The Asia-Pacific region was the first to be hit by the COVID-19 pandemic; it put a strain on its people and economies, and policymaking became exceptionally difficult. This departmental paper contains the assessment of the key challenges facing Asia at this critical juncture and policy advice to the region both to address the current challenges and to build the foundations for a more sustainable and inclusive future. The paper focuses on (1) adjusting to the COVID-19 shock, (2) using unconventional policies when policy space is limited, (3) dealing with debt, and (4) helping the vulnerable and greening the recovery. The paper first presents the different ways countries are adjusting to the COVID-19 shock.
Chiara Fratto, Brendan Harnoys Vannier, David de Padua, and Ms. Helene Poirson Ward
The COVID-19 crisis induced an unprecedented launch of unconventional monetary policy through asset purchase programs (APPs) by emerging market and developing economies. This paper presents a new dataset of APP announcements and implementation from March until August 2020 for 27 emerging markets and 8 small advanced economies. APPs’ effects on bond yields, exchange rates, equities, and debt spreads are estimated using different methodologies. The results confirm that APPs were successful in significantly reducing bond yields in EMDEs, and these effects were stronger than those of policy rate cuts, suggesting that such UMP could be important tools for EMDEs during financial market stress.
International Monetary Fund. Monetary and Capital Markets Department
Near-term global financial stability risks have been contained as an unprecedented policy response to the coronavirus (COVID-19) pandemic has helped avert a financial meltdown and maintain the flow of credit to the economy. For the first time, many emerging market central banks have launched asset purchase programs to support the smooth functioning of financial markets and the overall economy. But the outlook remains highly uncertain, and vulnerabilities are rising, representing potential headwinds to recovery. The report presents an assessment of the real-financial disconnect, as well as forward-looking analysis of nonfinancial firms, banks, and emerging market capital flows. After the outbreak, firms’ cash flows were adversely affected as economic activity declined sharply. More vulnerable firms—those with weaker solvency and liquidity positions and smaller size—experienced greater financial stress than their peers in the early stages of the crisis. As the crisis unfolds, corporate liquidity pressures may morph into insolvencies, especially if the recovery is delayed. Small and medium-sized enterprises (SMEs) are more vulnerable than large firms with access to capital markets. Although the global banking system is well capitalized, some banking systems may experience capital shortfalls in an adverse scenario, even with the currently deployed policy measures. The report also assesses the pandemic’s impact on firms’ environmental performance to gauge the extent to which the crisis may result in a reversal of the gains posted in recent years.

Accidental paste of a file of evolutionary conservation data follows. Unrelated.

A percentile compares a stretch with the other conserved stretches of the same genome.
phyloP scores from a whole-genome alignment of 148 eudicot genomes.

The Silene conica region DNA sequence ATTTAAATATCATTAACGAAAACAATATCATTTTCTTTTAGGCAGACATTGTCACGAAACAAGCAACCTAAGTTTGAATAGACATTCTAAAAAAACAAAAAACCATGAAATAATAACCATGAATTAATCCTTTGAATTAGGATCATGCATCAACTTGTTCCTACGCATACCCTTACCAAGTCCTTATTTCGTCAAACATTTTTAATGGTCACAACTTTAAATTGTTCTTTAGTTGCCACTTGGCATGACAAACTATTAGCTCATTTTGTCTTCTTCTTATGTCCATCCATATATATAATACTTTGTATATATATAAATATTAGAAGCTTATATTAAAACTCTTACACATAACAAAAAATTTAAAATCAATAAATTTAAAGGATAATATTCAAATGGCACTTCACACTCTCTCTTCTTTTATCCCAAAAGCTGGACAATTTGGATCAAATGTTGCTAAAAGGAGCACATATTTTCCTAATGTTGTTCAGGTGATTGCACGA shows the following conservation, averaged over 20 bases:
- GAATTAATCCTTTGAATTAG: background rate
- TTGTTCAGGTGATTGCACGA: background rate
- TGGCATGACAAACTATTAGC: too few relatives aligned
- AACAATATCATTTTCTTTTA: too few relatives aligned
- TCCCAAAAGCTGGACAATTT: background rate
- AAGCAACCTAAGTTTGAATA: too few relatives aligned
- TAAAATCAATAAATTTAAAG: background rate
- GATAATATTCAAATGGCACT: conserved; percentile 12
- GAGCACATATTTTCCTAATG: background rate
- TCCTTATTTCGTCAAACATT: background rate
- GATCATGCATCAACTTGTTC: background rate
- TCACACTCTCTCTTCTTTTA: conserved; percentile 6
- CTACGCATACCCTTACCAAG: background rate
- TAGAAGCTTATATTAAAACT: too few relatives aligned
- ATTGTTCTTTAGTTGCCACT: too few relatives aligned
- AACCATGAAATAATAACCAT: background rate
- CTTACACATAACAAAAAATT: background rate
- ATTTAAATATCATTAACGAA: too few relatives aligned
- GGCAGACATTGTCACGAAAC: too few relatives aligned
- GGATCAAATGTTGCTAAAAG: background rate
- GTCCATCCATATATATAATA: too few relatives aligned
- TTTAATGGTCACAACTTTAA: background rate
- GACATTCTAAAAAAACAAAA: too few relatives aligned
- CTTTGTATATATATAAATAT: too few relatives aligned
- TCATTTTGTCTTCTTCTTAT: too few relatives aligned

Mr. Itai Agur, Melissa Chan, Mr. Mangal Goswami, and Mr. Sunil Sharma
The paper investigates the international integration of EM sovereign dollar-denominated
and local-currency bond markets. Factor analysis is used to examine movements in
sovereign bond yields and common sources of yield variation. The results suggest that EM
dollar-denominated sovereign debt markets are highly integrated; a single common factor
that is highly correlated with US and EU interest rates explains, on average, about 80
percent of the total variability in yields. EM sovereign local currency bond markets are not
as internationally integrated, and three common factors explain about 74 percent of the
total variability. But a factor highly correlated with US and EU interest rates still explains
63 percent of the yield variation accounted for by common factors. That said, there is
some diversity among EM countries in the importance of common factors in affecting
sovereign debt yields.
International Monetary Fund. Asia and Pacific Dept
This Selected Issues paper analyzes the capital inflows to Indonesia since the global financial crisis. Capital inflows to Indonesia have increased since the crisis. Their average volume increased from 3.25 percent of GDP in 2005–09 to 4.50 percent of GDP in the first quarter of 2010 to the third quarter of 2016. From the global perspective, driven by the liquidity released from the systemic economies’ unconventional monetary policies, a global search for yields has led to large capital inflows to emerging and developing economies (EMDEs), especially portfolio inflows. Although many EMDEs experienced a steady decline in capital inflows during 2013–16, capital inflows to Indonesia increased and reached a peak in late 2014, and then started to decline but remained at relatively high levels from the first quarter of 2015 to the third quarter of 2016.
International Monetary Fund. Asia and Pacific Dept
The Indonesian economy continues to perform well, supported by robust growth and greater macroeconomic stability. A prudent mix of macroeconomic policies and structural reforms has helped the economy weather the commodity down-cycle and several episodes of emerging market (EM) financial turbulence. Securing and boosting growth in a more uncertain external environment requires maintaining policy buffers, while upgrading the medium-term framework through fiscal and structural reforms.